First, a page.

Wednesday, 6 June 2007

Dear John … The Euro Haggling Has Just Begun

On 31 May, the well-versed European correspondent of the Guardian, John Palmer, criticised the awkward tactics of the British position in her persistent haggling with the dominant pro-European visionaries – this led him to call for the end of “Euro haggling.” In his commentary, Palmer criticises the British refusal of a “consensus agreement among its EU partners”. His claims are, on the whole, erroneous.

I could not pull Mr. Palmer from his general framework, as I am aware that it seems to be so firmly entrenched within such a disturbing European ideology that it blinds a fuller analysis from grasping the overwhelming public disaffection with further European integration across Europe – such as the rejection of the Constitution in France and the Netherlands and the public calls for referendums on further integration across the Member States.

In particular, he loathes the situation that “we now have the grotesque prospect of a Labour government – yes a Labour government – campaigning for the charter [of Fundamental Rights] to be excised entirely from the treaty. All of this is justified by ministers in muttered terms about "changed political circumstances". What they mean is that they have an understanding with the proprietors of The Sun and the Daily Mail etc not to whip a new euro-phobic, anti-treaty jihad among Tory MPs.” To be honest, this analysis gravely misconstrues the issue and offers an undemocratic assessment of the current process.

The decision over the Charter is not about reaching an understanding with the proprietors of The Sun – it is about whether human rights issues should be governed by the laws of Brussels or Westminster. (And may I remind Mr. Palmer that it is still the demand of this country that Westminster laws and institutions should take precedence over those of Brussels). Those like Mr Sarkozy who are now seeking to sign up to the Charter of Fundamental Rights as a declaration are now doing so under the erroneous belief that a “declaration” will not have the force of law. Yet, as Bill Cash declared in The Times: “…evidence from eminent QCs to the European Scrutiny Committee has made it clear that the European Court would still construe any such declaration as being a matter for the European Court, taking ‘precedence over those by national judges.’” A declaration on the Charter would therefore have the force of law. Thus, the case for rejecting the Charter of Fundamental Rights – as a principle and as a part of the Constitution – must be repudiated by all political parties. The decision over the Charter is not about reaching an understanding the proprietors of The Sun – it is about the battle to prevent Europe taking legal and political authority over British law and government. That is why even our very own dreaded and occasionally-democratic Labour government might be looking to remove the Charter.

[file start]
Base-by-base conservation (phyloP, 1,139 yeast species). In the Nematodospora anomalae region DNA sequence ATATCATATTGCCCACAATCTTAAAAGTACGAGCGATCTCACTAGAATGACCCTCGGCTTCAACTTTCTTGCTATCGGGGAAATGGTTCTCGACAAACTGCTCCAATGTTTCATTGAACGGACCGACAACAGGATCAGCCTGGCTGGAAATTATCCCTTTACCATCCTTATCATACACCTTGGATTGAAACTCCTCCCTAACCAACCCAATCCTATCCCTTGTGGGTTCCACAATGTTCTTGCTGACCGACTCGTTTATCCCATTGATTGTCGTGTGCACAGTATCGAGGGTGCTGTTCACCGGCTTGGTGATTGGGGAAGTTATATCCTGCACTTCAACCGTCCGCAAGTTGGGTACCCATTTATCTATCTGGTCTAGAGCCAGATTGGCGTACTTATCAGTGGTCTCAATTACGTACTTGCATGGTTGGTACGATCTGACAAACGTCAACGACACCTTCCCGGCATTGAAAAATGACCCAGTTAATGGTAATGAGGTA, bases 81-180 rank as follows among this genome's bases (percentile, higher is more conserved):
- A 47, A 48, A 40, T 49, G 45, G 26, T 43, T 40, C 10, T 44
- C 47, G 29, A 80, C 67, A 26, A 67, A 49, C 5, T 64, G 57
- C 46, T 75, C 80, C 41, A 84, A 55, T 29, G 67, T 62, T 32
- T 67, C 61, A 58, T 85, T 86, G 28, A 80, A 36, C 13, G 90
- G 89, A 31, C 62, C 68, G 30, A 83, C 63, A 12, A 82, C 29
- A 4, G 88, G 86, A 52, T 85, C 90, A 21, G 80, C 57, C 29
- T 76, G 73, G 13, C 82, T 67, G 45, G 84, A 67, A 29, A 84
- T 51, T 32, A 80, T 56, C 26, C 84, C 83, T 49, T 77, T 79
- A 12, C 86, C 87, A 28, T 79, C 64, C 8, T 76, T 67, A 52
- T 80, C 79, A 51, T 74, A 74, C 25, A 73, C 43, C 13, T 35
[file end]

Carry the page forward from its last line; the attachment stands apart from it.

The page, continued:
Of course, Mr. Palmer’s wishes for the enforcement of an EU legal personality, and to further legitimise the European Convention on Human Rights (ECHR), would be a death knell for national sovereignty. John Reid’s earlier remarks on national security – which have made it clear that British government needs to reinterpret parts of the European Convention on Human Rights (ECHR) – are a significant step towards redressing the current failures of human rights in meeting the needs of national security in the UK. The incorporation of ECHR into UK law via the Human Rights Act (HRA) of 1998 is, in actual fact, a major obstacle to public security in the UK. We need to opt out of ECHR, not promote it. The Human Rights Act of 1998, which allowed for the enforcement of the ECHR, needs to be repealed so that Britain may control her own affairs.
A call for the end of Euro haggling is therefore misplaced, since the true Euro haggling must continue.

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